After the military coup of 12 September 1980 the generals abolished parliament, suspended the Constitution and banned all political parties and trade unions, and most other organizations.[8] Tens of thousands of men and women were taken into custody. More than 30,000 were jailed in the first four months after the coup. During the following years, Amnesty International received thousands of allegations of torture including reports of over 100 deaths as a result of torture.[8] Diyarbakır Prison became one of the most lasting symbols of the coup due to the reports of hundreds of prisoners being subjected to torture and execution.[9]

Among Diyarbakır's better-known inmates are Democratic Society Party (DTP) leader Ahmet Turk; former DTP deputies Nurettin Yılmaz,[10] Celal Paydaş, and Mustafa Çakmak; former mayor Mehdi Zana; Kurdish writer and intellectual Orhan Miroğlu; and Kurdish poet Yılmaz Odabaşı. Bedii Tan,[11] the father of Kurdish writer Altan Tan lost his life in this prison as a result of torture.[12]


Among the most common practices were: severe and systematic beating; pulling of hair; being stripped naked; being blindfolded and hosed; solitary confinement; guards' insults; constant and relentless surveillance and intimidation; death threats; the obligation to salute Captain Esat Oktay Yıldıran's dog, a German shepherd called "Jo", which was trained to bite the private parts of naked prisoners; sleep, sensory, water and food deprivation for extensive periods; falaka (beating of the soles of feet), "Palestinian hangings" (hanging by the arms); stress positions or forcing prisoners to stand for long durations; excessive exercise in extreme temperatures; stretching, squeezing or crushing of limbs and genitals; piling of naked prisoners on top of each other; asphyxia and mock execution; electric shocks (specifically electrodes attached to genitals); burning with cigarettes; extraction of nails and healthy teeth; sexual humiliation and assault; rectal examinations; forcing prisoners to beat/sexually humiliate/rape or urinate on each other; rape or threat of rape of prisoners, or relatives of prisoners in their presence by prison guards; violent forcing of truncheon rectally; baths in prison sewers (referred to as "the disco" by the guards)."[3]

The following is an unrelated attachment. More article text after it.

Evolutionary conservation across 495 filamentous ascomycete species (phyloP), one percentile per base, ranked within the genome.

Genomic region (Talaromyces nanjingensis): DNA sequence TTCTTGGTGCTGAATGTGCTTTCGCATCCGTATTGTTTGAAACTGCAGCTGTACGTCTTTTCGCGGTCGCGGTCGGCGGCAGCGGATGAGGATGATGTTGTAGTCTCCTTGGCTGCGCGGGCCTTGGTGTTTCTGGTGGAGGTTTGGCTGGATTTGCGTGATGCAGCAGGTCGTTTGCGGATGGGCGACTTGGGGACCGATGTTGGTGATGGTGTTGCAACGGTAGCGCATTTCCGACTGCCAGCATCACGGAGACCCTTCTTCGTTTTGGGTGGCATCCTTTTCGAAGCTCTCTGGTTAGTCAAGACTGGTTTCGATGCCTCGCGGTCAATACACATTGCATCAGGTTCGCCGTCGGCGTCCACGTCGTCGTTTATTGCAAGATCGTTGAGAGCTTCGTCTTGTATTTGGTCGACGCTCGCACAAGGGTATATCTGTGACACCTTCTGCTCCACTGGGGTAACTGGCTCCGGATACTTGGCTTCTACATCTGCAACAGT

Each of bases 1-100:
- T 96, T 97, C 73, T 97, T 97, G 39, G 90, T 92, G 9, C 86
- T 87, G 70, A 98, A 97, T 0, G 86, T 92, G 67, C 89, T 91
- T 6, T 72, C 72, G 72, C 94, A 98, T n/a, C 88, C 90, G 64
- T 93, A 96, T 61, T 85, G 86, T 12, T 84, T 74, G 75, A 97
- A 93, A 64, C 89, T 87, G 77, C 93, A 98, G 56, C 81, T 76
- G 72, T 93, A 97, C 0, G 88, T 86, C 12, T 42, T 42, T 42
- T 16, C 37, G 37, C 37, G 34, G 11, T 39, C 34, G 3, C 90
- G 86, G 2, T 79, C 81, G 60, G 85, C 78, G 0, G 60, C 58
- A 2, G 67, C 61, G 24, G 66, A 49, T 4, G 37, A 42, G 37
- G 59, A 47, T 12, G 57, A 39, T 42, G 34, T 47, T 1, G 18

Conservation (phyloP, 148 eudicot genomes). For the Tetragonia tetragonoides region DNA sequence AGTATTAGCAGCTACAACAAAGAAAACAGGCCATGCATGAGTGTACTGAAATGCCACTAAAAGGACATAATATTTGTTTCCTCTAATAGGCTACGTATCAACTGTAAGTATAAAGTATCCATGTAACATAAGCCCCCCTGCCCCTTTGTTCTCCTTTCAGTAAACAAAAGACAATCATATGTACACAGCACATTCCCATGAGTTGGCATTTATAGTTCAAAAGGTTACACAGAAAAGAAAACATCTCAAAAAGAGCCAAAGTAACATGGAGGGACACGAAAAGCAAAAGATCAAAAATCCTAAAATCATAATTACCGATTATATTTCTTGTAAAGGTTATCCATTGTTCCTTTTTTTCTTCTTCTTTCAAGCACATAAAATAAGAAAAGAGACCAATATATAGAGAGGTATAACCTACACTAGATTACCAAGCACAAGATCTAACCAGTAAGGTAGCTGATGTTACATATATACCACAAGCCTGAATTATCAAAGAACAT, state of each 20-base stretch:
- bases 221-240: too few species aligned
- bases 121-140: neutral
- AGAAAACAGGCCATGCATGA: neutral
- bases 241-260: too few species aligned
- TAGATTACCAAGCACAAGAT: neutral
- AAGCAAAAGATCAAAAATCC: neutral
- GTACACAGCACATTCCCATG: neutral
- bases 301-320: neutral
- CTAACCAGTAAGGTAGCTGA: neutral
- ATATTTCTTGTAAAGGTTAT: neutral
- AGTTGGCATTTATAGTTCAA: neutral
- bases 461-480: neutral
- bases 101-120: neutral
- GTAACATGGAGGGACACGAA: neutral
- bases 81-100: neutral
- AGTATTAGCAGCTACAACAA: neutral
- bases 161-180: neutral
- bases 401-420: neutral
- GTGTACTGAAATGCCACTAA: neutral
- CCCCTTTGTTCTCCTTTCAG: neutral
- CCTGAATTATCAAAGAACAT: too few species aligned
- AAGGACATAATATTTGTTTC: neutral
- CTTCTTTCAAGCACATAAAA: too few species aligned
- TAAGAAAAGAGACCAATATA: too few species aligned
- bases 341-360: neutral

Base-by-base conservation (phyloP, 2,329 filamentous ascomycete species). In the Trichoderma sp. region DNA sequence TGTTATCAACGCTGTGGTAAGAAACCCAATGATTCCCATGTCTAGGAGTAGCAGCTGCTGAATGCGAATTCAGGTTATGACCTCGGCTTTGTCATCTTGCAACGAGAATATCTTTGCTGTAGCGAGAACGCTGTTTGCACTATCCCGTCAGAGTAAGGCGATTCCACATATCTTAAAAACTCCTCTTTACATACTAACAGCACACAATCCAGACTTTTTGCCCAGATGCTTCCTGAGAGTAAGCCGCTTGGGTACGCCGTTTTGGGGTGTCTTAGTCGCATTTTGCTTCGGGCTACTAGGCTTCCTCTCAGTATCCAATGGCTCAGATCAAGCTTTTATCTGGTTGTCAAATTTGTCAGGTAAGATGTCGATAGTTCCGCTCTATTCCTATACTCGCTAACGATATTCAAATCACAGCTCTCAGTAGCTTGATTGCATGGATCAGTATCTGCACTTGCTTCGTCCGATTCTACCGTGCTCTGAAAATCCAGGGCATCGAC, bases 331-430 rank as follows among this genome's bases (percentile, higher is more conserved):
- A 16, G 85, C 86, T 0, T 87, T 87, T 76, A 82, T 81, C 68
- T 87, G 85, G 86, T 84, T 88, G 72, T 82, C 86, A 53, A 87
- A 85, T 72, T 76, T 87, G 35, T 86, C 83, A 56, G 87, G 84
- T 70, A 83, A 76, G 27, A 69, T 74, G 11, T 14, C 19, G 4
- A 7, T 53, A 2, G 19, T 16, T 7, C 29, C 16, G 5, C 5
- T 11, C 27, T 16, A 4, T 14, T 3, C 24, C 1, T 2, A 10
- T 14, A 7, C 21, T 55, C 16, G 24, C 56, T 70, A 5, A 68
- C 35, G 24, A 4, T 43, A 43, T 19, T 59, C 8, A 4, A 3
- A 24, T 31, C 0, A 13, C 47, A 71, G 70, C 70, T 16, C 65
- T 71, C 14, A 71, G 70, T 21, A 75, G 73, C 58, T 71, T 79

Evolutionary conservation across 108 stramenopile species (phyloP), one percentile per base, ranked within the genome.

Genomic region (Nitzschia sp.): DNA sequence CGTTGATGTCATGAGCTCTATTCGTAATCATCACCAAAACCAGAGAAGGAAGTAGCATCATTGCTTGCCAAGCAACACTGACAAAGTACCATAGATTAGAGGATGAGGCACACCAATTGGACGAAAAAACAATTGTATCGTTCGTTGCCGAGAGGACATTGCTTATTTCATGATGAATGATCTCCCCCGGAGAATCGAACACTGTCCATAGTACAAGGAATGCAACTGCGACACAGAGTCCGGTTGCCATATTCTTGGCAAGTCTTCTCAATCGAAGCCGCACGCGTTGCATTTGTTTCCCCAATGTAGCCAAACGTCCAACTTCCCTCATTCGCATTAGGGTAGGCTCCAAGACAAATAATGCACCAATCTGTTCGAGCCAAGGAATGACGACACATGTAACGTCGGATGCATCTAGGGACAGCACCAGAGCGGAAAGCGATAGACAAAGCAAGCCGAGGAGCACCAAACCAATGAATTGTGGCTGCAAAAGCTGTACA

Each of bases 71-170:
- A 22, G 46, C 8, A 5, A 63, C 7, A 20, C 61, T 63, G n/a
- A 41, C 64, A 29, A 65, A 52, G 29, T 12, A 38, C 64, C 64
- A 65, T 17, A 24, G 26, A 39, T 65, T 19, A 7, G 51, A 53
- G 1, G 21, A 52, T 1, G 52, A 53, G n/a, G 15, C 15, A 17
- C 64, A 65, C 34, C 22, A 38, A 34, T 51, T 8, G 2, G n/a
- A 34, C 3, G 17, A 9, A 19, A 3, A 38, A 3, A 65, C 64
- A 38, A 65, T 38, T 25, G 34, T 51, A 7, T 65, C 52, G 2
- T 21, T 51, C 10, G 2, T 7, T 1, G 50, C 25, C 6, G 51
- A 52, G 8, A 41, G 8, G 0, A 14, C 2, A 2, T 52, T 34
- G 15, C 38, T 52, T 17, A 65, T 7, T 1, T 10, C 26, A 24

Mehdi Zana, the former major of Diyarbakır, who spent eleven years in the prison, explains: "When a new prisoner arrived at the prison, Captain Esat met him at the entrance and then turned to a guard and said, 'Prepare him a bath; then take him to the dormitory.' This was a ritual. So almost twenty guards accompanied the prisoner. He received a good welcoming thrashing, and then he was dragged, unconscious, to the 'bath,' a bathtub full of shit in which they left him for a few hours."[3] Businessman Selim Dindar said: "Before our detention we thought that torture was applied during interrogation and that the wards in prison were comfortable. But in Diyarbakır Prison we longed for the torture chambers of interrogation."[13]